ChatGPT: OpenAI Attributes Regular Outages to DDoS Attacks
Dark Reading: The AI application ChatGPT faced repeated outages this week, with disruptions attributed to a distributed denial of service (DDoS) attack impacting its interface and API. OpenAI, the developer behind ChatGPT, identified abnormal traffic patterns indicating the attack and reported major service disruptions starting November 8. The company has since resolved the issue but remains vigilant against future cyberattacks. Experts believe AI platforms, with access to valuable data, are prime targets for cyberattacks aimed at tarnishing their reputation. Defending against sophisticated DDoS attacks requires robust strategies, including multiple layers of security and advanced mitigation techniques. The hacktivist group Anonymous Sudan claimed responsibility for the DDoS attack, citing political and religious motives and affiliations with other hacking groups. The group has previously targeted various Israeli websites and entities, indicating a pattern of politically motivated cyberattacks.
McLaren Health Care says data breach impacted 2.2 million people
Bleeping Computer: McLaren Health Care, a non-profit healthcare system, has announced a data breach affecting nearly 2.2 million individuals. This breach, occurring between late July and August 2023, compromised sensitive personal information including names, Social Security numbers, health insurance details, dates of birth, billing information, medical records, and more. Although there’s currently no indication that the exposed data has been misused, McLaren is advising those affected to monitor their financial accounts and benefit statements closely. Notably, the ALPHV/BlackCat ransomware group claimed responsibility for the attack, threatening to auction the stolen data which they allege affects 2.5 million people. McLaren’s network includes 14 hospitals and a large workforce, emphasizing the significant impact of this breach.
8 reasons your cybersecurity training program sucks and how to fix it
CSO: Cybersecurity training programs often fail to engage employees due to outdated content and uninspiring methods. Experts recommend a more interactive approach, such as realistic simulations and role-playing, tailored to specific roles and technologies. Regular updates with the latest threats and varied delivery methods that cater to individual risk profiles are crucial. Gamification and practice-based learning can enhance engagement and skill acquisition. Effective training should also be impactful and transferable, focusing on developing a robust security culture through diverse training methods. Immediate feedback on actions and continuous conversation about cybersecurity within the organization are essential to keep training relevant and integrated into the business context. This approach not only improves learning but fosters a proactive security culture.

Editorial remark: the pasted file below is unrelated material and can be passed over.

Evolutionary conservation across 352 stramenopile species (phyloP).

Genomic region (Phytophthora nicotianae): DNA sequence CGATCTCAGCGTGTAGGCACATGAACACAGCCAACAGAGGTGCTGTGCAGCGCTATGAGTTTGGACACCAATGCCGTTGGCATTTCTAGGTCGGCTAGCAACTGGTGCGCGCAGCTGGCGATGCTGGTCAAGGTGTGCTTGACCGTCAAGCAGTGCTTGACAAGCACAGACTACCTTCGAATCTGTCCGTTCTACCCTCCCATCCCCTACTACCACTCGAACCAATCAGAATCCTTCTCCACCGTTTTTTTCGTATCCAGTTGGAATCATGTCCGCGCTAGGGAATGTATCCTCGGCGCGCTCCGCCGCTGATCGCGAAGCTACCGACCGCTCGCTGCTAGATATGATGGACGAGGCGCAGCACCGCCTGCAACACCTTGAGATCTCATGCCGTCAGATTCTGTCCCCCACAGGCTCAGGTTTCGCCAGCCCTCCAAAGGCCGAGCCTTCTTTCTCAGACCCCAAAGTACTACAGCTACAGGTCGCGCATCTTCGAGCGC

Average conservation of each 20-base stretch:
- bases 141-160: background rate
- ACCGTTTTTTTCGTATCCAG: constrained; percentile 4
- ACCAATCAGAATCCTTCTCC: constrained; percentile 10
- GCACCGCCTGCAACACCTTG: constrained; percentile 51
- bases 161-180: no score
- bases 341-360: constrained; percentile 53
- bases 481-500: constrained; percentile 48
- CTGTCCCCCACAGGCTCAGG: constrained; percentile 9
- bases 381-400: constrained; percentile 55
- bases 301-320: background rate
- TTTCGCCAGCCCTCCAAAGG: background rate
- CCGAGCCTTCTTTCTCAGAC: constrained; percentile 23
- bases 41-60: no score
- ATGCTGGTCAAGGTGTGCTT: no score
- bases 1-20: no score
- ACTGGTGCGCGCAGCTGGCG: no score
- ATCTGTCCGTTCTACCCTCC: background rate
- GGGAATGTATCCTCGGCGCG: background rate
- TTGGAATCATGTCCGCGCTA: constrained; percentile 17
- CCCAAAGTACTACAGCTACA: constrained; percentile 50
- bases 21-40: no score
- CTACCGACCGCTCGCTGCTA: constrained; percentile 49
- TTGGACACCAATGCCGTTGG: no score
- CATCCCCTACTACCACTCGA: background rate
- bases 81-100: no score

Nearly three-quarters (72%) of IT and security decision-makers reported are concerned about the potential adverse effects of generative AI on their organization’s cybersecurity. (source)
In 1995, Christopher Pile became the first person to be jailed in the UK for writing and distributing a computer virus. Pile was sentenced to 18 months for 11 offenses. He wrote and distributed the Pathogen and Queeg viruses, as well as the virus cloaker, Smeg. (source)
Anyone know what happened to this kid?
“Computer ‘hacker,’ 13, switches, aids police” – Pittsburgh Post-Gazette, 1st September, 1984
Charlies is a 14 year cyber security expert. He started his career in the U.S. armed forces and then transitioned into commercial roles. A security engineer by training, he's well-versed in tool deployment and administration.
Ellen bring a decade of GRC expertise to the TalPoint community. She's knowledgeable on a variety of frameworks and employs a methodical approach to compliance. She's available for needs assessments, gap assessments, internal audits, and for certain frameworks running independent 3rd party audits.
Zachary bring a 20+ year career in risk management to the TalPoint community. He's worked across healthcare, finance, and supply chain manufacturing. His broad experience offers both a holistic view of risk as well as a common sense approach to risk management.